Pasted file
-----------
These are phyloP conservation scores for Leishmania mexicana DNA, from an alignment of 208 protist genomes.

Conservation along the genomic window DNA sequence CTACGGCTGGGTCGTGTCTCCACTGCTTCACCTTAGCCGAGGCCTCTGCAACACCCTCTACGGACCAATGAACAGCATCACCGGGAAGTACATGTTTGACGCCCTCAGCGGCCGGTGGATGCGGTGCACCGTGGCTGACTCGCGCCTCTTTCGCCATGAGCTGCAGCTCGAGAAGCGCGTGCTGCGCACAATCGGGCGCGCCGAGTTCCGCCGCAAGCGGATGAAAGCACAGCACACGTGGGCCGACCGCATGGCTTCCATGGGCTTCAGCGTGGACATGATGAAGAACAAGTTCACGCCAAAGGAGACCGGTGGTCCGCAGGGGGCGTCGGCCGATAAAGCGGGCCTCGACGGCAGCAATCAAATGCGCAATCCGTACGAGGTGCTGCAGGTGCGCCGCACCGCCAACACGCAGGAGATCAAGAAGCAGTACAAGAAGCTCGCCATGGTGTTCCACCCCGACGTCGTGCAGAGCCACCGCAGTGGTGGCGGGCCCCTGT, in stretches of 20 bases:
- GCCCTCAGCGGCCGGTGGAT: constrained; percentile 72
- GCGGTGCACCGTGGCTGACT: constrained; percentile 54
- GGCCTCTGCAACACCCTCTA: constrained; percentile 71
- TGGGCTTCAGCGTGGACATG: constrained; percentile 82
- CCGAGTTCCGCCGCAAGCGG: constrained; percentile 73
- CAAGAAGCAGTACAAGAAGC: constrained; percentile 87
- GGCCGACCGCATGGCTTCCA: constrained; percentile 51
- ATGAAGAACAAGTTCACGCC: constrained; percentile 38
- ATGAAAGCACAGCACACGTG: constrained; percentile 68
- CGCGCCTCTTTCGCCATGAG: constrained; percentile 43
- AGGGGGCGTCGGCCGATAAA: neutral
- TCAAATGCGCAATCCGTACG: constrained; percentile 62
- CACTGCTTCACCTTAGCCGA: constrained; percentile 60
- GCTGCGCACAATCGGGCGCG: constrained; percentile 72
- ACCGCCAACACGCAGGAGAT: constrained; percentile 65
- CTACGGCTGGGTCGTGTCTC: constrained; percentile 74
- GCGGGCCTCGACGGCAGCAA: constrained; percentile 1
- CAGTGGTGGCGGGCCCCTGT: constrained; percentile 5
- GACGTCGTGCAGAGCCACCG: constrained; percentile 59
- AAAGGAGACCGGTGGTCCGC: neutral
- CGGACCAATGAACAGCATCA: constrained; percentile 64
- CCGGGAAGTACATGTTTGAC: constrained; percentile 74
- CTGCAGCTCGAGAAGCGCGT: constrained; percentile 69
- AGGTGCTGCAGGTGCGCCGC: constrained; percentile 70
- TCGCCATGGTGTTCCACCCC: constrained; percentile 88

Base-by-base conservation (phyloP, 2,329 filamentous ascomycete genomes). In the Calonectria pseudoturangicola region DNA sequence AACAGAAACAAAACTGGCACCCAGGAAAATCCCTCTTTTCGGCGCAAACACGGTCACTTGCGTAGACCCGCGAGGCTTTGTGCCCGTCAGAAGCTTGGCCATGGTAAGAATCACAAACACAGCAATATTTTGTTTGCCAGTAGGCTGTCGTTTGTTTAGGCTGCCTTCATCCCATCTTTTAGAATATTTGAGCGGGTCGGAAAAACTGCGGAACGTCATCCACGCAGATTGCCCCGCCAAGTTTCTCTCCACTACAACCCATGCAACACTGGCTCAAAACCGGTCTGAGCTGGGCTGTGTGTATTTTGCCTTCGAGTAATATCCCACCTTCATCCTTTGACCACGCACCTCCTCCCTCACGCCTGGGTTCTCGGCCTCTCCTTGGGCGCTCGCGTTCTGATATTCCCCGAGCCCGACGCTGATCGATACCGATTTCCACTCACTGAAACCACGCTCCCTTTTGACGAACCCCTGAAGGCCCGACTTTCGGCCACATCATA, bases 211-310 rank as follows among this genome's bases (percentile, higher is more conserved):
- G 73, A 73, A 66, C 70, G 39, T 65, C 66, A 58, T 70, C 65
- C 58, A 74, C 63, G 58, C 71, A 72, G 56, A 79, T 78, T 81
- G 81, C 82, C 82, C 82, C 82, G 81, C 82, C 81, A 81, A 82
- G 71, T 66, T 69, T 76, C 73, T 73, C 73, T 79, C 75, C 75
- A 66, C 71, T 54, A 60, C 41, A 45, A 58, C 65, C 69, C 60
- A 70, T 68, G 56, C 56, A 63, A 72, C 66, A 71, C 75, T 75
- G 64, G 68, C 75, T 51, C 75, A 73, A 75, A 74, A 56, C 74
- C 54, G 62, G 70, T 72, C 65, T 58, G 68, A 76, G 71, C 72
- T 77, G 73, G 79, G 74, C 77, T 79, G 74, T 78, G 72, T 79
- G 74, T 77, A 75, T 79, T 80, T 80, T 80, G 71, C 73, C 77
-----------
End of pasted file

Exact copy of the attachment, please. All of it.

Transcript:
These are phyloP conservation scores for Leishmania mexicana DNA, from an alignment of 208 protist genomes.

Conservation along the genomic window DNA sequence CTACGGCTGGGTCGTGTCTCCACTGCTTCACCTTAGCCGAGGCCTCTGCAACACCCTCTACGGACCAATGAACAGCATCACCGGGAAGTACATGTTTGACGCCCTCAGCGGCCGGTGGATGCGGTGCACCGTGGCTGACTCGCGCCTCTTTCGCCATGAGCTGCAGCTCGAGAAGCGCGTGCTGCGCACAATCGGGCGCGCCGAGTTCCGCCGCAAGCGGATGAAAGCACAGCACACGTGGGCCGACCGCATGGCTTCCATGGGCTTCAGCGTGGACATGATGAAGAACAAGTTCACGCCAAAGGAGACCGGTGGTCCGCAGGGGGCGTCGGCCGATAAAGCGGGCCTCGACGGCAGCAATCAAATGCGCAATCCGTACGAGGTGCTGCAGGTGCGCCGCACCGCCAACACGCAGGAGATCAAGAAGCAGTACAAGAAGCTCGCCATGGTGTTCCACCCCGACGTCGTGCAGAGCCACCGCAGTGGTGGCGGGCCCCTGT, in stretches of 20 bases:
- GCCCTCAGCGGCCGGTGGAT: constrained; percentile 72
- GCGGTGCACCGTGGCTGACT: constrained; percentile 54
- GGCCTCTGCAACACCCTCTA: constrained; percentile 71
- TGGGCTTCAGCGTGGACATG: constrained; percentile 82
- CCGAGTTCCGCCGCAAGCGG: constrained; percentile 73
- CAAGAAGCAGTACAAGAAGC: constrained; percentile 87
- GGCCGACCGCATGGCTTCCA: constrained; percentile 51
- ATGAAGAACAAGTTCACGCC: constrained; percentile 38
- ATGAAAGCACAGCACACGTG: constrained; percentile 68
- CGCGCCTCTTTCGCCATGAG: constrained; percentile 43
- AGGGGGCGTCGGCCGATAAA: neutral
- TCAAATGCGCAATCCGTACG: constrained; percentile 62
- CACTGCTTCACCTTAGCCGA: constrained; percentile 60
- GCTGCGCACAATCGGGCGCG: constrained; percentile 72
- ACCGCCAACACGCAGGAGAT: constrained; percentile 65
- CTACGGCTGGGTCGTGTCTC: constrained; percentile 74
- GCGGGCCTCGACGGCAGCAA: constrained; percentile 1
- CAGTGGTGGCGGGCCCCTGT: constrained; percentile 5
- GACGTCGTGCAGAGCCACCG: constrained; percentile 59
- AAAGGAGACCGGTGGTCCGC: neutral
- CGGACCAATGAACAGCATCA: constrained; percentile 64
- CCGGGAAGTACATGTTTGAC: constrained; percentile 74
- CTGCAGCTCGAGAAGCGCGT: constrained; percentile 69
- AGGTGCTGCAGGTGCGCCGC: constrained; percentile 70
- TCGCCATGGTGTTCCACCCC: constrained; percentile 88

Base-by-base conservation (phyloP, 2,329 filamentous ascomycete genomes). In the Calonectria pseudoturangicola region DNA sequence AACAGAAACAAAACTGGCACCCAGGAAAATCCCTCTTTTCGGCGCAAACACGGTCACTTGCGTAGACCCGCGAGGCTTTGTGCCCGTCAGAAGCTTGGCCATGGTAAGAATCACAAACACAGCAATATTTTGTTTGCCAGTAGGCTGTCGTTTGTTTAGGCTGCCTTCATCCCATCTTTTAGAATATTTGAGCGGGTCGGAAAAACTGCGGAACGTCATCCACGCAGATTGCCCCGCCAAGTTTCTCTCCACTACAACCCATGCAACACTGGCTCAAAACCGGTCTGAGCTGGGCTGTGTGTATTTTGCCTTCGAGTAATATCCCACCTTCATCCTTTGACCACGCACCTCCTCCCTCACGCCTGGGTTCTCGGCCTCTCCTTGGGCGCTCGCGTTCTGATATTCCCCGAGCCCGACGCTGATCGATACCGATTTCCACTCACTGAAACCACGCTCCCTTTTGACGAACCCCTGAAGGCCCGACTTTCGGCCACATCATA, bases 211-310 rank as follows among this genome's bases (percentile, higher is more conserved):
- G 73, A 73, A 66, C 70, G 39, T 65, C 66, A 58, T 70, C 65
- C 58, A 74, C 63, G 58, C 71, A 72, G 56, A 79, T 78, T 81
- G 81, C 82, C 82, C 82, C 82, G 81, C 82, C 81, A 81, A 82
- G 71, T 66, T 69, T 76, C 73, T 73, C 73, T 79, C 75, C 75
- A 66, C 71, T 54, A 60, C 41, A 45, A 58, C 65, C 69, C 60
- A 70, T 68, G 56, C 56, A 63, A 72, C 66, A 71, C 75, T 75
- G 64, G 68, C 75, T 51, C 75, A 73, A 75, A 74, A 56, C 74
- C 54, G 62, G 70, T 72, C 65, T 58, G 68, A 76, G 71, C 72
- T 77, G 73, G 79, G 74, C 77, T 79, G 74, T 78, G 72, T 79
- G 74, T 77, A 75, T 79, T 80, T 80, T 80, G 71, C 73, C 77